XForms Events





Introduction

We conclude our description of the XForms architecture and its inner workings with a description of the events and event flow that define the XForms processing model. The normative definition of this processing model is given in the XForms Processing Model (XPM[1]); that description has been written explicitly with implementors in mind to ensure interoperability.

[1] http://www.w3.org/tr/xforms/slice4.html

The purpose of this chapter is to give a gentle introduction to the XForms processing model with a view to helping authors understand how they can leverage the XForms functionality in their own Web applications. To this end, we will cover only those aspects of the processing model that are most likely to be accessed by Web authors and point the XForms implementor and other interested readers to the XForms specification for the precise details.

XForms markup and the processing that is applied to that markup have both been designed to be hosted within a variety of Web containers. We have used XHTML as the host markup language for many of the examples in this book. This aspect of hosting XForms markup describes only the syntax of XForms contained within XHTML documents. The behavior of such XHTML documents that host XForms constructs is defined by the model given in the standard DOM Level 2 Events specification and exposed to the XML author by module XML Events (see Section 2.3). Thus, to complete the picture regarding the behavior of XForms constructs hosted in a DOM2-compliant XHTML container, all that remains is a description of how these various XForms constructs interact with the DOM2 events flow implemented by standard XHTML-aware Web browsers.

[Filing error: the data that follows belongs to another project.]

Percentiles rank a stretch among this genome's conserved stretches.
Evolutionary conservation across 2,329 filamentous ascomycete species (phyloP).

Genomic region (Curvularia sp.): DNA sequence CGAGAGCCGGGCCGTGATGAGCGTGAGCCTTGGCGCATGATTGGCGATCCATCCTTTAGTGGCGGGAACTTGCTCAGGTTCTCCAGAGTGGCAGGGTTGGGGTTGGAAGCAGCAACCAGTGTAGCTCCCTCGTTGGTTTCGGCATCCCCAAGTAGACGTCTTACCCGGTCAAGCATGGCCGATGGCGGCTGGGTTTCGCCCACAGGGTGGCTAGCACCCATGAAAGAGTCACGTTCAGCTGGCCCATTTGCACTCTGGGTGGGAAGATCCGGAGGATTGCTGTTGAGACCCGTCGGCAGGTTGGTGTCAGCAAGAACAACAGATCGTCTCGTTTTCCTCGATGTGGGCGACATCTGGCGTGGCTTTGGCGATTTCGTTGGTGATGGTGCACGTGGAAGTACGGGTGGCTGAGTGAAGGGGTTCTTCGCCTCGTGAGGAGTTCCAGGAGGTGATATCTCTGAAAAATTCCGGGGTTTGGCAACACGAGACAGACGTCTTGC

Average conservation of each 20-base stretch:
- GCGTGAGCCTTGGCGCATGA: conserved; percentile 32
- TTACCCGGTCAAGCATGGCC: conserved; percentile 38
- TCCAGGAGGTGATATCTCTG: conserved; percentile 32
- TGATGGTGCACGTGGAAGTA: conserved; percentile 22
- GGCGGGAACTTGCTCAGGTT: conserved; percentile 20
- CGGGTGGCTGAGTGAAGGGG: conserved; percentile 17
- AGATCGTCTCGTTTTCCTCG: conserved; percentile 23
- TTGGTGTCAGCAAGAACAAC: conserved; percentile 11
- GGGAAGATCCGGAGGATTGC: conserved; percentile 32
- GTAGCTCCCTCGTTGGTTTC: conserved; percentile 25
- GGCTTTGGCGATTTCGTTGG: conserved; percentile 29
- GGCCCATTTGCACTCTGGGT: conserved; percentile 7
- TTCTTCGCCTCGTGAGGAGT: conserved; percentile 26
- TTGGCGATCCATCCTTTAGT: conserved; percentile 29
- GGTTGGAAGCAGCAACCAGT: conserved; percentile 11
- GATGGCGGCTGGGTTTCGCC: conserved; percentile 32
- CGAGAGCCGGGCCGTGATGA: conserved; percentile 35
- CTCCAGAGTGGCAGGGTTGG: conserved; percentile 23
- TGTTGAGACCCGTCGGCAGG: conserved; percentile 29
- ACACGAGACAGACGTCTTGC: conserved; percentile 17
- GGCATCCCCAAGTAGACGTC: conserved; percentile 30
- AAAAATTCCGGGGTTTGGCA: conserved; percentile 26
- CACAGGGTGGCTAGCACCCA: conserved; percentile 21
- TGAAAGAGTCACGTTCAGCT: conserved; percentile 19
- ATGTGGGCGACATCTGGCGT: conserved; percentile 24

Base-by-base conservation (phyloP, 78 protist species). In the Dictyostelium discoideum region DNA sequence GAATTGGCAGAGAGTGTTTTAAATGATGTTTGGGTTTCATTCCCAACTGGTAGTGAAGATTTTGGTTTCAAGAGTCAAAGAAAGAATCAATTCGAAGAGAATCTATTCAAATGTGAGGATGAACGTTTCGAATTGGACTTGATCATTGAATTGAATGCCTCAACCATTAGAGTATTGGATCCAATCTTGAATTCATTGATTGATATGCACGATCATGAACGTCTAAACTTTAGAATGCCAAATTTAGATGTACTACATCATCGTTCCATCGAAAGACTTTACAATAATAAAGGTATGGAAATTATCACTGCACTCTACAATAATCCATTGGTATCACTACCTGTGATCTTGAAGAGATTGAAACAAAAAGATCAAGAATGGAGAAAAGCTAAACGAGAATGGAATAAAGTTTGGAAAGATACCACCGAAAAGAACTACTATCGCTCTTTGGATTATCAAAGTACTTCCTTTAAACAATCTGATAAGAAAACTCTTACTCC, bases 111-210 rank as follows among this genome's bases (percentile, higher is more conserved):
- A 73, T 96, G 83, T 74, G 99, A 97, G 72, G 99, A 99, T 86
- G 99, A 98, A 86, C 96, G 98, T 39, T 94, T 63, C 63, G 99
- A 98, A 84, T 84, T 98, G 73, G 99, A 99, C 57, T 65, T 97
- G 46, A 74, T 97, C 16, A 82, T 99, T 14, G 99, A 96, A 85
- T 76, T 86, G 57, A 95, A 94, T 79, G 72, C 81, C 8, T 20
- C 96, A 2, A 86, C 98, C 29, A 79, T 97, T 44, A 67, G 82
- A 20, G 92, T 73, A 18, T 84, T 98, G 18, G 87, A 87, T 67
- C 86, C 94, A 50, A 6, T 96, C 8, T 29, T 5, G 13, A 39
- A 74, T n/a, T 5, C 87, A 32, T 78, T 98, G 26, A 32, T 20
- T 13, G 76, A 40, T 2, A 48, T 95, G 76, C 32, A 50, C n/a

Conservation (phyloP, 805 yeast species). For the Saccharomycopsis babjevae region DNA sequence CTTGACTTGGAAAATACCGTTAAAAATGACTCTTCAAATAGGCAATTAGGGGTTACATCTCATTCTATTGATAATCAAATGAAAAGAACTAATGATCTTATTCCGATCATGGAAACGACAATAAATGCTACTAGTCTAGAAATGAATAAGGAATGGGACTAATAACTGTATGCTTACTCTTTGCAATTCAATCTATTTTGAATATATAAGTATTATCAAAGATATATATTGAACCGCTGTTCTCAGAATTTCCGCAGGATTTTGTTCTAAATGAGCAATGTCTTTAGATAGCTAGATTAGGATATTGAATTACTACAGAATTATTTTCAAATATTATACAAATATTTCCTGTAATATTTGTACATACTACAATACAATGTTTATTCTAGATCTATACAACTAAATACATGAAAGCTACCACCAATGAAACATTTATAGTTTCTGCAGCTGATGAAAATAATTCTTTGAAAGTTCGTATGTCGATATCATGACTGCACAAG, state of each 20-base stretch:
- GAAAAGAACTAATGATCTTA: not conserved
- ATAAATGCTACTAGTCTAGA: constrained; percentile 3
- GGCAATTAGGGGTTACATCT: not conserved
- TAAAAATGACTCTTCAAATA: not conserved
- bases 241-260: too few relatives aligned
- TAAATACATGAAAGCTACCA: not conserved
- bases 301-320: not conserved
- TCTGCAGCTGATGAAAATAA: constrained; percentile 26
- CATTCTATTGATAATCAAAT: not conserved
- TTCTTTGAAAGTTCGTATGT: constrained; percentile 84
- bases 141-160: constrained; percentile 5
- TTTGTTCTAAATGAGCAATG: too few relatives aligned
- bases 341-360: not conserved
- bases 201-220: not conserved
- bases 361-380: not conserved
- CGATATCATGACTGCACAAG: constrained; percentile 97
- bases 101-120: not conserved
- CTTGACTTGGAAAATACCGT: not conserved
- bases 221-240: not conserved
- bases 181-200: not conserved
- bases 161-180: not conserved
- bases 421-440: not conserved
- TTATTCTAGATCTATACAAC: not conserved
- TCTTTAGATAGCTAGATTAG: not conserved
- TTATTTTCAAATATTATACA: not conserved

Thus, the description of the XForms Processing Model reduces to enumerating the following aspects of eventing in the context of XForms constructs:

What

Define the various XForms-specific events that can be raised

When

Specify at what points in the XForms processing model these events are raised

Where

Specify where these events are targeted

Who

Define the various actors responsible for handling these events

How

Specify how these actors handle these events

We will organize the rest of this chapter by grouping XForms events based on when and how they are raised. Using this classification, XForms events can be grouped into the following classes:

Initialization

Events raised as the various XForms components are initialized as an XForms document is being loaded (see Section 8.2). These initialization events are of interest mostly to XForms implementors. Some advanced XForms applications might find it useful to hook special behavior by attaching custom handlers to these events.

Interaction

Events raised by user interaction (see Section 8.3). These events are raised by user interaction gestures, for example, a request for help, and will be of interest to XForms authors when creating rich user interaction.

Notification

Events raised by the XForms processing model to trigger different steps in XForms processing (see Section 8.4). Events in this class are of interest to XForms authors when attaching custom behavior at specific points in the XForms processing model.

Errors

Notifications raised when specific types of error conditions are encountered. Events in this class are of interest mostly to implementors and are enumerated following for completeness.

xforms-binding-exception

Fatal error in evaluating a binding expression

xforms-link-exception

Fatal error traversing a link

xforms-link-error

Recoverable error while traversing a link

xforms-compute-exception

Fatal error in a computation


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